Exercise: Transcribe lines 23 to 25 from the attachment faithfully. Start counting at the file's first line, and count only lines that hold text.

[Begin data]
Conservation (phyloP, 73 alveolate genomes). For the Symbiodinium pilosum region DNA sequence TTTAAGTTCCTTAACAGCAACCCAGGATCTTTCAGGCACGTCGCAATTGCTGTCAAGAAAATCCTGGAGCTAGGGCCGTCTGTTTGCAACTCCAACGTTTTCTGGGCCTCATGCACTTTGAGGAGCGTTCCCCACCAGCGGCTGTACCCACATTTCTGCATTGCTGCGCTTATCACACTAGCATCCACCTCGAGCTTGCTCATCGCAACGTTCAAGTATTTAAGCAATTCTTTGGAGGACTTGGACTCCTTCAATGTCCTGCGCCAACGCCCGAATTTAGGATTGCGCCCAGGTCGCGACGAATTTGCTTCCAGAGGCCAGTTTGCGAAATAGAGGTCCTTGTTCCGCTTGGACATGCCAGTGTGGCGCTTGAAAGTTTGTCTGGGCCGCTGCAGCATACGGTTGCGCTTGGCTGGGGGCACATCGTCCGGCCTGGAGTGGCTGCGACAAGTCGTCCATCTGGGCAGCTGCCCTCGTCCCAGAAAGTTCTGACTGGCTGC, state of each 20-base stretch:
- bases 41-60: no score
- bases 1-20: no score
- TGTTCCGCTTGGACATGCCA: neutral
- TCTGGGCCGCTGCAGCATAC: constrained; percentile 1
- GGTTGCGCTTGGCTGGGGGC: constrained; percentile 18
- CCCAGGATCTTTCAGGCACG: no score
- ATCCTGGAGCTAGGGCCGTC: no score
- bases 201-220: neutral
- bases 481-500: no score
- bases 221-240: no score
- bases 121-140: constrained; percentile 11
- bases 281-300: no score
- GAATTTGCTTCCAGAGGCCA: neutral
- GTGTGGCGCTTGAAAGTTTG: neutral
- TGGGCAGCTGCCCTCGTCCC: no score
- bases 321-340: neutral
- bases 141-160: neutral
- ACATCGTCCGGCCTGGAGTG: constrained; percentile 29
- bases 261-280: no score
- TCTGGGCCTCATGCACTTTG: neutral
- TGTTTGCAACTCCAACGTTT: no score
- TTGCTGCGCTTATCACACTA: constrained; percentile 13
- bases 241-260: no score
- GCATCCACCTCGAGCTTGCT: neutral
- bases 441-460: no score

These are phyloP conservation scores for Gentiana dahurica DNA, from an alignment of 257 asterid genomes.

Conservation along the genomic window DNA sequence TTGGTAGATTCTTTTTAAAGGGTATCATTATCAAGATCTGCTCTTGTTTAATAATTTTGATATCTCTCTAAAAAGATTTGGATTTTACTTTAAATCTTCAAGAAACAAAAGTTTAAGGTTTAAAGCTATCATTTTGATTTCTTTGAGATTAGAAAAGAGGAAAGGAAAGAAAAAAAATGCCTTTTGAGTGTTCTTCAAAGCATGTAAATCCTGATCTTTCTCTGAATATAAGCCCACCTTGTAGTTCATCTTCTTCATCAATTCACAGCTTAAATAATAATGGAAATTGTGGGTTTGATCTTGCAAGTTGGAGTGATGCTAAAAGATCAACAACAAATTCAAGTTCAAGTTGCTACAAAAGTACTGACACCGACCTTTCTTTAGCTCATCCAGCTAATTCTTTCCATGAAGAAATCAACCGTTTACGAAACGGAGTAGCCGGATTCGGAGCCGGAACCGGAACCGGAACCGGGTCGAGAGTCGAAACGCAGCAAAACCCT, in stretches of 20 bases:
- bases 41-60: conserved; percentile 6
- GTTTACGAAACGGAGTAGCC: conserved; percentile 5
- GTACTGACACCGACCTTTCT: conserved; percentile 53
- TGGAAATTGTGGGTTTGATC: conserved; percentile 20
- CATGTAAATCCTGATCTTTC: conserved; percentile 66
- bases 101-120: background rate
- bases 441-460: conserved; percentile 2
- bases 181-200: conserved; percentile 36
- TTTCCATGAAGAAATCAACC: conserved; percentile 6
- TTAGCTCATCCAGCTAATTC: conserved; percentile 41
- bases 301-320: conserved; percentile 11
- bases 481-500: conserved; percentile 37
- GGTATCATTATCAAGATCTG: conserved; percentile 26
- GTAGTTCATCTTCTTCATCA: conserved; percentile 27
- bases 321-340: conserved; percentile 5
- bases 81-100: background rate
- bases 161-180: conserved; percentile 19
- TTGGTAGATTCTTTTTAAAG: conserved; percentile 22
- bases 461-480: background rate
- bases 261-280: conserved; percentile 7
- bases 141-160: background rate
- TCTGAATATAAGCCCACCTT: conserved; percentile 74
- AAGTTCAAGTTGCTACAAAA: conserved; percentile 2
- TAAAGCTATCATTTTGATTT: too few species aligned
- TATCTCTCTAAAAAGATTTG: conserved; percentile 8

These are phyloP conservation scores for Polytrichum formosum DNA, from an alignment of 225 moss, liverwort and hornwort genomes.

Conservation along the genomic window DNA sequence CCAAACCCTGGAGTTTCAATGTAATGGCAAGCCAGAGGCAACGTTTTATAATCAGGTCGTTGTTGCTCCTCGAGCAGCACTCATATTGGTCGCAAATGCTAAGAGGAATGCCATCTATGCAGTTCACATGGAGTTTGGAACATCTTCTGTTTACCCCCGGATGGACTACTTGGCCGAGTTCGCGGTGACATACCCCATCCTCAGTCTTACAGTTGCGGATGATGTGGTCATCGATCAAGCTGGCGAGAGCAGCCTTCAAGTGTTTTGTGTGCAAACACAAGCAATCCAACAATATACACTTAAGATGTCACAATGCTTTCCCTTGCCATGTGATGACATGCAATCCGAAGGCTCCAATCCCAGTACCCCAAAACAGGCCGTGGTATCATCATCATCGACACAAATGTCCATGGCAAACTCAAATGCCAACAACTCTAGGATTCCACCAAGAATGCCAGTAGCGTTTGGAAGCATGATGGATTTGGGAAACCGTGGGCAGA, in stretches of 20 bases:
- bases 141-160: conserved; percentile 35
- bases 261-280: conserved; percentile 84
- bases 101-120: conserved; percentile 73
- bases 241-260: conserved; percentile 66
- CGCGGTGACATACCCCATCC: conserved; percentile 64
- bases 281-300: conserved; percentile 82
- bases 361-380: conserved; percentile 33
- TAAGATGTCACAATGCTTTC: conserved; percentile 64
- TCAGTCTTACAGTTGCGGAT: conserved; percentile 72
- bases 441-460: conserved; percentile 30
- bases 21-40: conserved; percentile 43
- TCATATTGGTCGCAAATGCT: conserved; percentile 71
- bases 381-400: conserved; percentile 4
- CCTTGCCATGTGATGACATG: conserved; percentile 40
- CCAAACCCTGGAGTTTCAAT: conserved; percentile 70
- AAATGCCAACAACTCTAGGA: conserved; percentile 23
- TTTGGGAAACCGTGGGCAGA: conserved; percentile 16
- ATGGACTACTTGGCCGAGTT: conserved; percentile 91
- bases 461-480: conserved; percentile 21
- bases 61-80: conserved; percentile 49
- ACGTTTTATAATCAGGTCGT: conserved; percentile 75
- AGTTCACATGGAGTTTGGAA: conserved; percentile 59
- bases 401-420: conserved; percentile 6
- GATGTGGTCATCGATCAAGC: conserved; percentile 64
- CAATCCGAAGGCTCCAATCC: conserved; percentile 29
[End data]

- TTGCTGCGCTTATCACACTA: constrained; percentile 13
- bases 241-260: no score
- GCATCCACCTCGAGCTTGCT: neutral